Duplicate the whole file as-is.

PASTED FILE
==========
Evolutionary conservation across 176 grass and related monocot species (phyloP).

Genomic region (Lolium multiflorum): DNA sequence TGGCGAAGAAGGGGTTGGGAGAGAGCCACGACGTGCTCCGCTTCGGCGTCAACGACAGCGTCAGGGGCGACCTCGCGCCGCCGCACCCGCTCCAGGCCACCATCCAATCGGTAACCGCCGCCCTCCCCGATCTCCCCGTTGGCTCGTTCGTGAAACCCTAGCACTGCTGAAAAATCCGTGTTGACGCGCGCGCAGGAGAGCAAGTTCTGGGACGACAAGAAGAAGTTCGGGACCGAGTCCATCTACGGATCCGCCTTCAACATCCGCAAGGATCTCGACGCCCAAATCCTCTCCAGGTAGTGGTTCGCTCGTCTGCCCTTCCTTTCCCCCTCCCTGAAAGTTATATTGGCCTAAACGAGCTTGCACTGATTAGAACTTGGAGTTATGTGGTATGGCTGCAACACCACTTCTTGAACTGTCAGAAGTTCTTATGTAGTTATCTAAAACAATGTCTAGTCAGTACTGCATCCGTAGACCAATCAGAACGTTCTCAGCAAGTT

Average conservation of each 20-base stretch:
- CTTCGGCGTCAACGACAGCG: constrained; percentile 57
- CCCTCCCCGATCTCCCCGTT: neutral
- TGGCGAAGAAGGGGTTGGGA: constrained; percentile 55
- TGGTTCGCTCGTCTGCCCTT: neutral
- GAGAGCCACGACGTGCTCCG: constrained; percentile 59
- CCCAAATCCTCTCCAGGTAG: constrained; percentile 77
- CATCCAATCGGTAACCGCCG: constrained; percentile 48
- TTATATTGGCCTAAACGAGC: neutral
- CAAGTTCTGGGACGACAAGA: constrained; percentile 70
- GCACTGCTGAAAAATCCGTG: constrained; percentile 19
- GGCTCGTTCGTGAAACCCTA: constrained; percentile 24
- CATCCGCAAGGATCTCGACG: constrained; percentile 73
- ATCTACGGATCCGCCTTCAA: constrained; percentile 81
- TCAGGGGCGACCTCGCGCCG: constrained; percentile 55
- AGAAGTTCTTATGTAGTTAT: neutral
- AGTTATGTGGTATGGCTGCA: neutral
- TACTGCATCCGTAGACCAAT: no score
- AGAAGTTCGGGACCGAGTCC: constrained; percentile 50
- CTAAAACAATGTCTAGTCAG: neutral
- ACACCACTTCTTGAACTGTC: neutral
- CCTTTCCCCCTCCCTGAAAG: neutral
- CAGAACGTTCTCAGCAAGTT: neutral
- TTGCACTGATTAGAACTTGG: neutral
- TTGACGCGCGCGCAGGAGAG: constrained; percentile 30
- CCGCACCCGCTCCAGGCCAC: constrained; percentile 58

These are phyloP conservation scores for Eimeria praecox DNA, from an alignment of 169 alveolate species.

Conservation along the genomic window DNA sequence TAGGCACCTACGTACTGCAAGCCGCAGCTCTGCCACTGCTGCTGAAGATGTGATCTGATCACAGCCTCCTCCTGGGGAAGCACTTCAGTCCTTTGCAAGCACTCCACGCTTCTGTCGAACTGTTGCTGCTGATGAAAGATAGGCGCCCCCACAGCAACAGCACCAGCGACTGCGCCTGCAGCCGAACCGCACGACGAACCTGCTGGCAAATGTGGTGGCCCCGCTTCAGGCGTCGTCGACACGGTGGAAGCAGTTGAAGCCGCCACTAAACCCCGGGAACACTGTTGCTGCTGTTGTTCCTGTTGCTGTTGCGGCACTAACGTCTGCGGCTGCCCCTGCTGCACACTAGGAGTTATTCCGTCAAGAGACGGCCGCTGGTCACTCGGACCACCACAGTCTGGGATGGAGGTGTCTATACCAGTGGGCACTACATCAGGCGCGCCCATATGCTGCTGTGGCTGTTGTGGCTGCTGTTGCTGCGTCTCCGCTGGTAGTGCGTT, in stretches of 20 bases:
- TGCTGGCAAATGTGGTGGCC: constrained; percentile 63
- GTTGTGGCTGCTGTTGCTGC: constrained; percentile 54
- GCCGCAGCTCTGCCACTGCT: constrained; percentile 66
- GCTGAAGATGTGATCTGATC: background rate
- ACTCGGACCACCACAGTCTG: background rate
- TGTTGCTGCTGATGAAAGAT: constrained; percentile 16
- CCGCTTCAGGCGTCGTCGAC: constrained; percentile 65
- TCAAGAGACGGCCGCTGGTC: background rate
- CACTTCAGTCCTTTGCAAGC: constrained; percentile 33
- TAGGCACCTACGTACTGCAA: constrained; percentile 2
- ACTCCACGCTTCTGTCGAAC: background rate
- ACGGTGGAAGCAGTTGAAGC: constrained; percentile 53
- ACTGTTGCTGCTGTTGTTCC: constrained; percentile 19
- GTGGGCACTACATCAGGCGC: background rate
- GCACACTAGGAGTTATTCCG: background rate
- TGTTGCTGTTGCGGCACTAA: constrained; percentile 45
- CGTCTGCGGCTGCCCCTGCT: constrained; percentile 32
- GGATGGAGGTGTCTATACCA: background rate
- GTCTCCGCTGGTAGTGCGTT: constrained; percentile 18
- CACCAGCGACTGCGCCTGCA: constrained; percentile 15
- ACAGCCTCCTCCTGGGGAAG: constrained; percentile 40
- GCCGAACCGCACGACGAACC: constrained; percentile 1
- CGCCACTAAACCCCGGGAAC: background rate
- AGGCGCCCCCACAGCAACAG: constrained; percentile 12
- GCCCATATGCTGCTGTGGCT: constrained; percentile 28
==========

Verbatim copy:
Evolutionary conservation across 176 grass and related monocot species (phyloP).

Genomic region (Lolium multiflorum): DNA sequence TGGCGAAGAAGGGGTTGGGAGAGAGCCACGACGTGCTCCGCTTCGGCGTCAACGACAGCGTCAGGGGCGACCTCGCGCCGCCGCACCCGCTCCAGGCCACCATCCAATCGGTAACCGCCGCCCTCCCCGATCTCCCCGTTGGCTCGTTCGTGAAACCCTAGCACTGCTGAAAAATCCGTGTTGACGCGCGCGCAGGAGAGCAAGTTCTGGGACGACAAGAAGAAGTTCGGGACCGAGTCCATCTACGGATCCGCCTTCAACATCCGCAAGGATCTCGACGCCCAAATCCTCTCCAGGTAGTGGTTCGCTCGTCTGCCCTTCCTTTCCCCCTCCCTGAAAGTTATATTGGCCTAAACGAGCTTGCACTGATTAGAACTTGGAGTTATGTGGTATGGCTGCAACACCACTTCTTGAACTGTCAGAAGTTCTTATGTAGTTATCTAAAACAATGTCTAGTCAGTACTGCATCCGTAGACCAATCAGAACGTTCTCAGCAAGTT

Average conservation of each 20-base stretch:
- CTTCGGCGTCAACGACAGCG: constrained; percentile 57
- CCCTCCCCGATCTCCCCGTT: neutral
- TGGCGAAGAAGGGGTTGGGA: constrained; percentile 55
- TGGTTCGCTCGTCTGCCCTT: neutral
- GAGAGCCACGACGTGCTCCG: constrained; percentile 59
- CCCAAATCCTCTCCAGGTAG: constrained; percentile 77
- CATCCAATCGGTAACCGCCG: constrained; percentile 48
- TTATATTGGCCTAAACGAGC: neutral
- CAAGTTCTGGGACGACAAGA: constrained; percentile 70
- GCACTGCTGAAAAATCCGTG: constrained; percentile 19
- GGCTCGTTCGTGAAACCCTA: constrained; percentile 24
- CATCCGCAAGGATCTCGACG: constrained; percentile 73
- ATCTACGGATCCGCCTTCAA: constrained; percentile 81
- TCAGGGGCGACCTCGCGCCG: constrained; percentile 55
- AGAAGTTCTTATGTAGTTAT: neutral
- AGTTATGTGGTATGGCTGCA: neutral
- TACTGCATCCGTAGACCAAT: no score
- AGAAGTTCGGGACCGAGTCC: constrained; percentile 50
- CTAAAACAATGTCTAGTCAG: neutral
- ACACCACTTCTTGAACTGTC: neutral
- CCTTTCCCCCTCCCTGAAAG: neutral
- CAGAACGTTCTCAGCAAGTT: neutral
- TTGCACTGATTAGAACTTGG: neutral
- TTGACGCGCGCGCAGGAGAG: constrained; percentile 30
- CCGCACCCGCTCCAGGCCAC: constrained; percentile 58

These are phyloP conservation scores for Eimeria praecox DNA, from an alignment of 169 alveolate species.

Conservation along the genomic window DNA sequence TAGGCACCTACGTACTGCAAGCCGCAGCTCTGCCACTGCTGCTGAAGATGTGATCTGATCACAGCCTCCTCCTGGGGAAGCACTTCAGTCCTTTGCAAGCACTCCACGCTTCTGTCGAACTGTTGCTGCTGATGAAAGATAGGCGCCCCCACAGCAACAGCACCAGCGACTGCGCCTGCAGCCGAACCGCACGACGAACCTGCTGGCAAATGTGGTGGCCCCGCTTCAGGCGTCGTCGACACGGTGGAAGCAGTTGAAGCCGCCACTAAACCCCGGGAACACTGTTGCTGCTGTTGTTCCTGTTGCTGTTGCGGCACTAACGTCTGCGGCTGCCCCTGCTGCACACTAGGAGTTATTCCGTCAAGAGACGGCCGCTGGTCACTCGGACCACCACAGTCTGGGATGGAGGTGTCTATACCAGTGGGCACTACATCAGGCGCGCCCATATGCTGCTGTGGCTGTTGTGGCTGCTGTTGCTGCGTCTCCGCTGGTAGTGCGTT, in stretches of 20 bases:
- TGCTGGCAAATGTGGTGGCC: constrained; percentile 63
- GTTGTGGCTGCTGTTGCTGC: constrained; percentile 54
- GCCGCAGCTCTGCCACTGCT: constrained; percentile 66
- GCTGAAGATGTGATCTGATC: background rate
- ACTCGGACCACCACAGTCTG: background rate
- TGTTGCTGCTGATGAAAGAT: constrained; percentile 16
- CCGCTTCAGGCGTCGTCGAC: constrained; percentile 65
- TCAAGAGACGGCCGCTGGTC: background rate
- CACTTCAGTCCTTTGCAAGC: constrained; percentile 33
- TAGGCACCTACGTACTGCAA: constrained; percentile 2
- ACTCCACGCTTCTGTCGAAC: background rate
- ACGGTGGAAGCAGTTGAAGC: constrained; percentile 53
- ACTGTTGCTGCTGTTGTTCC: constrained; percentile 19
- GTGGGCACTACATCAGGCGC: background rate
- GCACACTAGGAGTTATTCCG: background rate
- TGTTGCTGTTGCGGCACTAA: constrained; percentile 45
- CGTCTGCGGCTGCCCCTGCT: constrained; percentile 32
- GGATGGAGGTGTCTATACCA: background rate
- GTCTCCGCTGGTAGTGCGTT: constrained; percentile 18
- CACCAGCGACTGCGCCTGCA: constrained; percentile 15
- ACAGCCTCCTCCTGGGGAAG: constrained; percentile 40
- GCCGAACCGCACGACGAACC: constrained; percentile 1
- CGCCACTAAACCCCGGGAAC: background rate
- AGGCGCCCCCACAGCAACAG: constrained; percentile 12
- GCCCATATGCTGCTGTGGCT: constrained; percentile 28